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In surprise leadership shakeup, Sundance Institute CEO steps down after 2.5 years

Sundance Institute CEO Joana Vicente
Departing Sundance Institute CEO Joana Vicente speaking at a news conference during the 2023 Sundance Film Festival. (Chris Pizzello / Invision / AP)

Sundance Institute CEO Joana Vicente, who helped bring the beloved indie film festival back in person after the COVID pandemic shutdown, is stepping down, the nonprofit organization announced Friday.

As part of the unexpected leadership shake-up, Amanda Kelso, who has served on the institute's board of trustees for four years, has been named acting CEO, taking over the reins from Vicente after just two and a half years in the role.

Vicente, who previously served for three years as co-head of the Toronto International Film Festival, did not offer any specific reason for her departure. But, in the wake of the pandemic and last year's Hollywood strikes, the organization, like the broader independent film community, has been facing significant financial challenges; last year, the institute laid off 6% of its staff.

"Over the past six years, I have had the privilege of leading two of the most culturally significant organizations for independent film in North America through some of the most challenging times for our industry," Vicente said in a statement. "This journey has been incredibly rewarding, and I’m so proud of the work our Sundance team has accomplished together, championing independent storytellers and amplifying their voices.”

During her tenure, Vicente brought Robert Redford's 45-year-old festival in Park City, Utah, back in person following two consecutive years of pandemic shutdowns while also opening it up to larger online audiences. Under her leadership, the institute created new funding opportunities for underrepresented storytellers and expanded internationally with new festivals in Asia and a recently announced festival in Mexico City.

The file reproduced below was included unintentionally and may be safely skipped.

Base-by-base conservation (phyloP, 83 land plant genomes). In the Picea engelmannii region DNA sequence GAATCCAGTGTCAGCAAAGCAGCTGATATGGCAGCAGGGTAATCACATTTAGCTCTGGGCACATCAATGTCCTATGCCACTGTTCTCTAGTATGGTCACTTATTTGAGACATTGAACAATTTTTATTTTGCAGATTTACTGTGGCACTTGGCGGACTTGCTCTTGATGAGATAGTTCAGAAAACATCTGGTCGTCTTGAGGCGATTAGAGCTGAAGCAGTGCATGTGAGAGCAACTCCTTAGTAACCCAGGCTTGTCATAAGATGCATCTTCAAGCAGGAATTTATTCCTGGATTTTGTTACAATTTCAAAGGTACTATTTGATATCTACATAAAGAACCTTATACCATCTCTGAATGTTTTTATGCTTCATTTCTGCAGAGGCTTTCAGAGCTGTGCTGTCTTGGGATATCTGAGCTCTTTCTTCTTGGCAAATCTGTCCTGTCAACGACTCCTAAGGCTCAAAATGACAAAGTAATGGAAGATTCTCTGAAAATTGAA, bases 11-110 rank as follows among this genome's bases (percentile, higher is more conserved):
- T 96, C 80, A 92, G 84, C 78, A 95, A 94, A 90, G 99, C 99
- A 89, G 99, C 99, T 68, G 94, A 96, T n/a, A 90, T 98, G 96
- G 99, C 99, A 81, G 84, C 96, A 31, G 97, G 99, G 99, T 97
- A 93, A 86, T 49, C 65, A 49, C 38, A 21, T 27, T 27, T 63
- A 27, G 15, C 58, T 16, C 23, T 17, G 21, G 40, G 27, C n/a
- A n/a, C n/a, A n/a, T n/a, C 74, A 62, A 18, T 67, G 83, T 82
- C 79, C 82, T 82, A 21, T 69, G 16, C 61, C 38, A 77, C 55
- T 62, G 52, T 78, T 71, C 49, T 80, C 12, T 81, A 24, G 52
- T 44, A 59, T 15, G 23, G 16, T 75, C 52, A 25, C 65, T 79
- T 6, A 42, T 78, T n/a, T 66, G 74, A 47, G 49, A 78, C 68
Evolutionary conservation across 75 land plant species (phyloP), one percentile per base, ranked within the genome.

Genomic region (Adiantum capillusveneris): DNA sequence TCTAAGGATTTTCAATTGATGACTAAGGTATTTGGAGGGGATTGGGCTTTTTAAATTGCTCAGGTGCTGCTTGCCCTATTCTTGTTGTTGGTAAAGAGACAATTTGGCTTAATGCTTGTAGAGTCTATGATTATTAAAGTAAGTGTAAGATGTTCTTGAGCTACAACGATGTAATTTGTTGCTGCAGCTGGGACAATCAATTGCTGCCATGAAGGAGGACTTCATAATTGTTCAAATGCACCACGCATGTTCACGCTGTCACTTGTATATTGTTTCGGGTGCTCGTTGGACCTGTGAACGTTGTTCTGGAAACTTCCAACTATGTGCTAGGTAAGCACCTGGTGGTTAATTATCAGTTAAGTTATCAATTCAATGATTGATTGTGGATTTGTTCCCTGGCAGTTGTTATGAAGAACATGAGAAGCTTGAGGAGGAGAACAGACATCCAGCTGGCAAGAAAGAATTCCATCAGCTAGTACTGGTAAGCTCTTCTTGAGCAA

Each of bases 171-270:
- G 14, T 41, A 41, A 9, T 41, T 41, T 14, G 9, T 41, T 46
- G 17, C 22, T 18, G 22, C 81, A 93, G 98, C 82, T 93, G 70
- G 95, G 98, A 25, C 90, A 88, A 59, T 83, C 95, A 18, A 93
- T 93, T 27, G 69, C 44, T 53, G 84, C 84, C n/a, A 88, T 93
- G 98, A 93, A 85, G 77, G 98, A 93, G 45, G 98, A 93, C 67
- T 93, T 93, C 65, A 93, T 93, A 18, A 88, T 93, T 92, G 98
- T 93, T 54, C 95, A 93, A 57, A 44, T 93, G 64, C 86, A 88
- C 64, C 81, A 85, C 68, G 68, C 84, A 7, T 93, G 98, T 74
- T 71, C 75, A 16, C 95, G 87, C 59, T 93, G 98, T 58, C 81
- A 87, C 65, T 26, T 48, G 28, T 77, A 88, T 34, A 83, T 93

Read more: Indie film is at a crossroads. And Sundance is full of 'canaries in the coal mine'

Still, the landscape for independent film continues to be difficult not only for filmmakers but for festivals as well, as audiences face an ever greater proliferation of entertainment just a click away. Speaking to The Times earlier this year, Vicente acknowledged the challenge.

"There's this realization that the world has changed, that things are more expensive, that technology has advanced," Vicente said in January at this year's festival. "How do we create the optimal model to have this in-person festival that is not exactly what it used to be, that needs to figure out how it can have the most impact? It needs to be responsibly done within the economy of means that we have... The way that we used to do festivals needs to be reexamined."

Kelso will transition into her role in April, with Vicente remaining through June to serve as an advisor to her and the board.

“It is an immense honor to return to lead during this pivotal time for arts organizations, and more specifically, independent storytellers," Kelso said in a statement. "I believe in the power of Sundance and its ongoing impact in nurturing our mission-based work. This work is dedicated to the discovery and development of independent artists and connecting them with audiences around the world.”

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This story originally appeared in Los Angeles Times.